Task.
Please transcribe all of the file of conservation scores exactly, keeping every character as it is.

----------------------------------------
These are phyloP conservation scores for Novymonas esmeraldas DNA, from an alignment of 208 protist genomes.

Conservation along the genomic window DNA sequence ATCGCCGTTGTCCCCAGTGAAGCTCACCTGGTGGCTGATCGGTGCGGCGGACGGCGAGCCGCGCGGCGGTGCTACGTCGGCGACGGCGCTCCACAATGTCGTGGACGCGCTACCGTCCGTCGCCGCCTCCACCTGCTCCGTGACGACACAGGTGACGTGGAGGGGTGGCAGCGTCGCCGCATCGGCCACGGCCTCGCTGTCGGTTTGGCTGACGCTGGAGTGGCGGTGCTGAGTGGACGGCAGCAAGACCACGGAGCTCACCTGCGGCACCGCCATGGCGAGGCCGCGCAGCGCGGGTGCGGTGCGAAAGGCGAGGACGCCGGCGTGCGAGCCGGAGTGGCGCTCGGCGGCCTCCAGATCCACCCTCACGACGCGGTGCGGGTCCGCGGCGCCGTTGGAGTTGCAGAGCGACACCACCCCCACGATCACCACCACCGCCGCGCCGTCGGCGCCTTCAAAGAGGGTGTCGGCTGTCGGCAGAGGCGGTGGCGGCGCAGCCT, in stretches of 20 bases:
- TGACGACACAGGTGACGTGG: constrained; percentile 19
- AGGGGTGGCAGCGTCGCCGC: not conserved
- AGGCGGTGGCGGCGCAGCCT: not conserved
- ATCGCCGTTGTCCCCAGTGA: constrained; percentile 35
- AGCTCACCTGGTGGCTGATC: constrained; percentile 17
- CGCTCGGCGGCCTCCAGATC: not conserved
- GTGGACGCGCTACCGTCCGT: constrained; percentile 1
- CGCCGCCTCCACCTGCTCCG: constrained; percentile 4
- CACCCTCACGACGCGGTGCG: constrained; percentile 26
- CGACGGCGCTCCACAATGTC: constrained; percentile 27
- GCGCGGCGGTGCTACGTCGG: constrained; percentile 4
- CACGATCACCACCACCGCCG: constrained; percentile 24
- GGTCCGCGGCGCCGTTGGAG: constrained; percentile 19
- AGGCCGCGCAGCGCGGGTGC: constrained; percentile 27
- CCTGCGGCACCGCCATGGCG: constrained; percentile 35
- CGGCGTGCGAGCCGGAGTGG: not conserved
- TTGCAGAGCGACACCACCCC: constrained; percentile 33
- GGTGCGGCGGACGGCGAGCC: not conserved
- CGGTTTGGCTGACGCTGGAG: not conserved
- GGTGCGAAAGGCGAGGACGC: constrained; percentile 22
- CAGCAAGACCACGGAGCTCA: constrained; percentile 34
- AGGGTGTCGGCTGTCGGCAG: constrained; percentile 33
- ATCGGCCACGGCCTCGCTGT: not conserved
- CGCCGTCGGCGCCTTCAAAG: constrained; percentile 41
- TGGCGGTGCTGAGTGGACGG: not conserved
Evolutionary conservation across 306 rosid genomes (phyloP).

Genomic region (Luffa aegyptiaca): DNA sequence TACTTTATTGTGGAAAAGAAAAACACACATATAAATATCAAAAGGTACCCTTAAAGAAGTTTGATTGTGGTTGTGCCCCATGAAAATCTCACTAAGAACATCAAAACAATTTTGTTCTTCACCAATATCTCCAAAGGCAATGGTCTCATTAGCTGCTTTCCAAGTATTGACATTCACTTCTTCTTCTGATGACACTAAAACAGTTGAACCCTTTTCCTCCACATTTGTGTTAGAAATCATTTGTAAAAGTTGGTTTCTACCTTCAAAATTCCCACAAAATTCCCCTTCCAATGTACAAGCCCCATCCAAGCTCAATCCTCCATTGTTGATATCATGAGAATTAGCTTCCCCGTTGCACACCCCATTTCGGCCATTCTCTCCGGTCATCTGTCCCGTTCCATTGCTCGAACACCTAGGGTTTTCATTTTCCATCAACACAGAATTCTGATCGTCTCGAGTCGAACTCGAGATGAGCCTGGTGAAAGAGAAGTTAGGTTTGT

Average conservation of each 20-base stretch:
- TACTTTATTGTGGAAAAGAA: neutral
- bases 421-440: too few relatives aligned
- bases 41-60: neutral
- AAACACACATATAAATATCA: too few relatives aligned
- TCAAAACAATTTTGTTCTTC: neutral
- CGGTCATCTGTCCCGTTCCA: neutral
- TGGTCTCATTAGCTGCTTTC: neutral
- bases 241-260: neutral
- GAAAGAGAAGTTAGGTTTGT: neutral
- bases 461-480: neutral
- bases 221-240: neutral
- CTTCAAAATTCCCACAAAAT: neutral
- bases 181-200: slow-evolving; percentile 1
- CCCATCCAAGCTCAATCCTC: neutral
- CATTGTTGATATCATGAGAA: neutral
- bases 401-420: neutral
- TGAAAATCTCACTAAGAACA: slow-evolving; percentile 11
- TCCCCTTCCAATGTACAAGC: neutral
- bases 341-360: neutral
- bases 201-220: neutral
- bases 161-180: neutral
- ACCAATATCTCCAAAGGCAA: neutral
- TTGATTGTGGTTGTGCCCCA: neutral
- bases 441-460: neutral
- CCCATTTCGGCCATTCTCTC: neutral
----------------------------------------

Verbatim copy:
These are phyloP conservation scores for Novymonas esmeraldas DNA, from an alignment of 208 protist genomes.

Conservation along the genomic window DNA sequence ATCGCCGTTGTCCCCAGTGAAGCTCACCTGGTGGCTGATCGGTGCGGCGGACGGCGAGCCGCGCGGCGGTGCTACGTCGGCGACGGCGCTCCACAATGTCGTGGACGCGCTACCGTCCGTCGCCGCCTCCACCTGCTCCGTGACGACACAGGTGACGTGGAGGGGTGGCAGCGTCGCCGCATCGGCCACGGCCTCGCTGTCGGTTTGGCTGACGCTGGAGTGGCGGTGCTGAGTGGACGGCAGCAAGACCACGGAGCTCACCTGCGGCACCGCCATGGCGAGGCCGCGCAGCGCGGGTGCGGTGCGAAAGGCGAGGACGCCGGCGTGCGAGCCGGAGTGGCGCTCGGCGGCCTCCAGATCCACCCTCACGACGCGGTGCGGGTCCGCGGCGCCGTTGGAGTTGCAGAGCGACACCACCCCCACGATCACCACCACCGCCGCGCCGTCGGCGCCTTCAAAGAGGGTGTCGGCTGTCGGCAGAGGCGGTGGCGGCGCAGCCT, in stretches of 20 bases:
- TGACGACACAGGTGACGTGG: constrained; percentile 19
- AGGGGTGGCAGCGTCGCCGC: not conserved
- AGGCGGTGGCGGCGCAGCCT: not conserved
- ATCGCCGTTGTCCCCAGTGA: constrained; percentile 35
- AGCTCACCTGGTGGCTGATC: constrained; percentile 17
- CGCTCGGCGGCCTCCAGATC: not conserved
- GTGGACGCGCTACCGTCCGT: constrained; percentile 1
- CGCCGCCTCCACCTGCTCCG: constrained; percentile 4
- CACCCTCACGACGCGGTGCG: constrained; percentile 26
- CGACGGCGCTCCACAATGTC: constrained; percentile 27
- GCGCGGCGGTGCTACGTCGG: constrained; percentile 4
- CACGATCACCACCACCGCCG: constrained; percentile 24
- GGTCCGCGGCGCCGTTGGAG: constrained; percentile 19
- AGGCCGCGCAGCGCGGGTGC: constrained; percentile 27
- CCTGCGGCACCGCCATGGCG: constrained; percentile 35
- CGGCGTGCGAGCCGGAGTGG: not conserved
- TTGCAGAGCGACACCACCCC: constrained; percentile 33
- GGTGCGGCGGACGGCGAGCC: not conserved
- CGGTTTGGCTGACGCTGGAG: not conserved
- GGTGCGAAAGGCGAGGACGC: constrained; percentile 22
- CAGCAAGACCACGGAGCTCA: constrained; percentile 34
- AGGGTGTCGGCTGTCGGCAG: constrained; percentile 33
- ATCGGCCACGGCCTCGCTGT: not conserved
- CGCCGTCGGCGCCTTCAAAG: constrained; percentile 41
- TGGCGGTGCTGAGTGGACGG: not conserved
Evolutionary conservation across 306 rosid genomes (phyloP).

Genomic region (Luffa aegyptiaca): DNA sequence TACTTTATTGTGGAAAAGAAAAACACACATATAAATATCAAAAGGTACCCTTAAAGAAGTTTGATTGTGGTTGTGCCCCATGAAAATCTCACTAAGAACATCAAAACAATTTTGTTCTTCACCAATATCTCCAAAGGCAATGGTCTCATTAGCTGCTTTCCAAGTATTGACATTCACTTCTTCTTCTGATGACACTAAAACAGTTGAACCCTTTTCCTCCACATTTGTGTTAGAAATCATTTGTAAAAGTTGGTTTCTACCTTCAAAATTCCCACAAAATTCCCCTTCCAATGTACAAGCCCCATCCAAGCTCAATCCTCCATTGTTGATATCATGAGAATTAGCTTCCCCGTTGCACACCCCATTTCGGCCATTCTCTCCGGTCATCTGTCCCGTTCCATTGCTCGAACACCTAGGGTTTTCATTTTCCATCAACACAGAATTCTGATCGTCTCGAGTCGAACTCGAGATGAGCCTGGTGAAAGAGAAGTTAGGTTTGT

Average conservation of each 20-base stretch:
- TACTTTATTGTGGAAAAGAA: neutral
- bases 421-440: too few relatives aligned
- bases 41-60: neutral
- AAACACACATATAAATATCA: too few relatives aligned
- TCAAAACAATTTTGTTCTTC: neutral
- CGGTCATCTGTCCCGTTCCA: neutral
- TGGTCTCATTAGCTGCTTTC: neutral
- bases 241-260: neutral
- GAAAGAGAAGTTAGGTTTGT: neutral
- bases 461-480: neutral
- bases 221-240: neutral
- CTTCAAAATTCCCACAAAAT: neutral
- bases 181-200: slow-evolving; percentile 1
- CCCATCCAAGCTCAATCCTC: neutral
- CATTGTTGATATCATGAGAA: neutral
- bases 401-420: neutral
- TGAAAATCTCACTAAGAACA: slow-evolving; percentile 11
- TCCCCTTCCAATGTACAAGC: neutral
- bases 341-360: neutral
- bases 201-220: neutral
- bases 161-180: neutral
- ACCAATATCTCCAAAGGCAA: neutral
- TTGATTGTGGTTGTGCCCCA: neutral
- bases 441-460: neutral
- CCCATTTCGGCCATTCTCTC: neutral